Article published in The Daily Telegraph, 21 October 2022. © Richard Kemp
Killing thousands of people and unleashing untold environmental damage by blowing up a hydroelectric dam is unlikely to give the slightest pause to Russia’s new supreme commander in Ukraine, General Sergei Surovikin, if he thinks it will bring him military advantage. President Zelensky has suggested that is exactly what Surovikin has in mind to counter a potential Ukrainian breakthrough that threatens defeat for Russia around Kherson.
Immediately after taking overall command of Putin’s special military operation this month, Surovikin launched wave after wave of indiscriminate rocket and drone attacks against Kiev and other cities, bringing to Ukraine the merciless tactics he used to subjugate opposition in Syria, bombing homes, schools and hospitals.
Known also for his butchery in Afghanistan and Chechnya, Surovikin now faces his greatest challenge: putting an end to Russia’s humiliation in Ukraine. In an unusual admission for a Russian commander he has said ‘the situation is tense’ in the south, ominously adding: ‘we will not exclude taking the most difficult decisions’.
One of those decisions will be on the Kherson front which holds the key to defending Crimea. For weeks the Ukrainian army has been pressing attacks against Russian troops on the west bank of the River Dnieper, some of which have been repelled. Surovikin also faces huge difficulties keeping an over-stretched Kherson defence force stocked with ammunition, fuel and combat equipment, partly due to the damage inflicted earlier this month on the Kerch bridge from Russia to Crimea, a major supply artery.
If Surovikin decides he cannot hold Kherson city, he may order a withdrawal to the east of the river and, as well as evacuating civilians, there is evidence that Russia has already begun pulling back military equipment and troops rather than risk the significant losses sustained in the north east of the country. If Ukrainian forces do break through there, one option would be to blow up the dam of the Kakhovka hydroelectric power plant, flooding vast areas along the Dnieper to slow the advance. Zelensky says Russian forces have already prepared the dam for demolition by attaching powerful explosive charges.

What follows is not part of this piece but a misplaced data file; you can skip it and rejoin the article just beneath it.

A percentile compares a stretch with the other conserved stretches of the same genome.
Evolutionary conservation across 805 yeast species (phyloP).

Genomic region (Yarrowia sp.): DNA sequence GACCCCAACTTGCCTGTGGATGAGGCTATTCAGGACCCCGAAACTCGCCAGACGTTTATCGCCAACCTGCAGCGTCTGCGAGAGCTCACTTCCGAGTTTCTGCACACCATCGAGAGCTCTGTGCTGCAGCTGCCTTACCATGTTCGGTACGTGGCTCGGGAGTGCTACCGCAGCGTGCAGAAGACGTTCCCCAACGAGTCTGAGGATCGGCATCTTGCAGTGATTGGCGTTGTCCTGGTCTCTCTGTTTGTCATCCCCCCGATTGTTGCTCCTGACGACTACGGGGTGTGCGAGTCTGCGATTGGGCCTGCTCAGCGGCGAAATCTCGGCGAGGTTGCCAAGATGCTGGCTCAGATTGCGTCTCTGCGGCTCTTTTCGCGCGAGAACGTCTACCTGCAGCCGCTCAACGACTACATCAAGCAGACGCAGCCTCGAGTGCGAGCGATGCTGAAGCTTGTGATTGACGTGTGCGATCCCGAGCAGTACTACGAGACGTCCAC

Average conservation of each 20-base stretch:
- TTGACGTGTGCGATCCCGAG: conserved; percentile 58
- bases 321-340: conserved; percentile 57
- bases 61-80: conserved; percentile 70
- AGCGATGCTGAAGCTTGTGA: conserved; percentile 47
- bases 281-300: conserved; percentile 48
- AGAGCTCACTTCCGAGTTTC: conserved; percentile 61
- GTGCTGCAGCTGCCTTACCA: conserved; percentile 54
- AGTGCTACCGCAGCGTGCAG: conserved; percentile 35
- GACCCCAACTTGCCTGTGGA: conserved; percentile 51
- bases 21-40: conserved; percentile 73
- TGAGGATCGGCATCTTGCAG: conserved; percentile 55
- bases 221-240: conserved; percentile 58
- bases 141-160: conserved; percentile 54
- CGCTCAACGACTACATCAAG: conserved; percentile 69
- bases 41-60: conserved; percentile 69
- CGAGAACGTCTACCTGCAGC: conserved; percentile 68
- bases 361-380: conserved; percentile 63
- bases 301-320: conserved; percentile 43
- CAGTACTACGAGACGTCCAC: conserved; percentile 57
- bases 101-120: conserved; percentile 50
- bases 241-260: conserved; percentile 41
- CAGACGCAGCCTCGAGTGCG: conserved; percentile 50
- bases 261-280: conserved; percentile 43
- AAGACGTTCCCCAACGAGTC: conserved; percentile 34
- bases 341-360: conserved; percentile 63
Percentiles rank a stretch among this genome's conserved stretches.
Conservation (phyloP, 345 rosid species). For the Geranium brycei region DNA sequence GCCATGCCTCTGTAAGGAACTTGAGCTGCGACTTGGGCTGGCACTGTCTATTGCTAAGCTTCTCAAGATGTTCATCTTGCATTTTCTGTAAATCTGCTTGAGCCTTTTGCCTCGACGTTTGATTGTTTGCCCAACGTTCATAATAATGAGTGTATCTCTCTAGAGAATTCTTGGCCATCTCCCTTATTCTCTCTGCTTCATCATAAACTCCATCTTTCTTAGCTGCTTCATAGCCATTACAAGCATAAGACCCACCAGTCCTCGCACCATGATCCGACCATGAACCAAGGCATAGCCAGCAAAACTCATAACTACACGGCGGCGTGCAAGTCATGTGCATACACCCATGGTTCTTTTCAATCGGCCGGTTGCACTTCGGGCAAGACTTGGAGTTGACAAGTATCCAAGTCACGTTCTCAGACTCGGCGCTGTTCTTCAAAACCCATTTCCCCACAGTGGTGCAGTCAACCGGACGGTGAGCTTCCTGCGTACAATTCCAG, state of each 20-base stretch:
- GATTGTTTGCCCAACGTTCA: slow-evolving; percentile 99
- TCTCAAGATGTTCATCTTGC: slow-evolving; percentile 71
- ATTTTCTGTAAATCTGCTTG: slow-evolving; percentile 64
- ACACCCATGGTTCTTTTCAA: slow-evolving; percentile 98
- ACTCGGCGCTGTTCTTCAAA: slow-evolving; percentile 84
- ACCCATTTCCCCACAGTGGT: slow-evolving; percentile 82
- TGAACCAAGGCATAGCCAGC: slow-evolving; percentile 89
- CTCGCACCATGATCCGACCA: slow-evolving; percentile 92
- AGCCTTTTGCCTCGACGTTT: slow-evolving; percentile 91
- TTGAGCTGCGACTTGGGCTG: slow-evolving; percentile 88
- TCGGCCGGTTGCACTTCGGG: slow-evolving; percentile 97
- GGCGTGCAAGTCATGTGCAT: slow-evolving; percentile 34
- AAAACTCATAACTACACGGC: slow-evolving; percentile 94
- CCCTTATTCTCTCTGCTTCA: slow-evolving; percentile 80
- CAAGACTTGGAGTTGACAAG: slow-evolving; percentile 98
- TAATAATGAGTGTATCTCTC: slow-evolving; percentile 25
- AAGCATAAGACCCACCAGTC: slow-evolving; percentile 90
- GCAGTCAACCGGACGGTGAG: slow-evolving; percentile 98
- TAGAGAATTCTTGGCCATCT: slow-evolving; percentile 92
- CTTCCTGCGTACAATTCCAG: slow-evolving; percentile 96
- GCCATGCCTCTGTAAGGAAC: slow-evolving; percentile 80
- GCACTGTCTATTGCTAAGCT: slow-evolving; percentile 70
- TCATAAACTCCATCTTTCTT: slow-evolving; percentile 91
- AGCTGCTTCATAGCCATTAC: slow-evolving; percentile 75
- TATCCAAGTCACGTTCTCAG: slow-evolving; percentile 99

The Kakhovka dam holds more than 18 million cubic metres of water. If destroyed it would hurl an all-engulfing wall of water into 80 towns and villages along the Dnieper, including Kherson city with a pre-war population of 284,000, drowning thousands, creating a deluge of refugees, depriving the whole of southern Ukraine of its water supply, dangerously cutting off cooling water to the Zaporizhzhya nuclear plant and creating severe power outages for hundreds of thousands of people.
The prospects for Surovikin ordering such a cataclysm, even though it would devastate newly-annexed Russian territory, are high. Many Russian hard-liners see him as the last hope for their failing war and his record shows him to be a man who will stop at nothing to achieve his mission, however costly in human life. History also gives an insight into the Russian military mindset, even decades on. In 1941 Soviet commanders destroyed the Zaporizhzhya hydroelectric dam, also on the Dnieper, to slow the Nazi advance and in the process drowned up to 100,000 people. They knew it would have virtually no effect on the Germans, but were afraid of Stalin’s reaction if they did not blow it up.
The US has warned Russia of the devastating consequences of using nuclear weapons and the UN dispatched a team of experts to inspect the Zaporizhzhya nuclear plant amid fears that shelling could create a radiological catastrophe perhaps greater than Chernobyl. Blowing up the Kakhovka dam would be no less a weapon of mass destruction and its effects could be even more disastrous than a tactical nuclear bomb, a chemical strike or radiological fallout from a nuclear plant.
Not for nothing have environmentalists likened its effects to sending an ‘atomic bomb’ of water crashing through villages and towns. With this dreadful prospect perhaps imminent, Nato must be clearer where its red lines are, or rue the consequences of this war becoming more barbaric by the day.
Image: Wikimedia Commons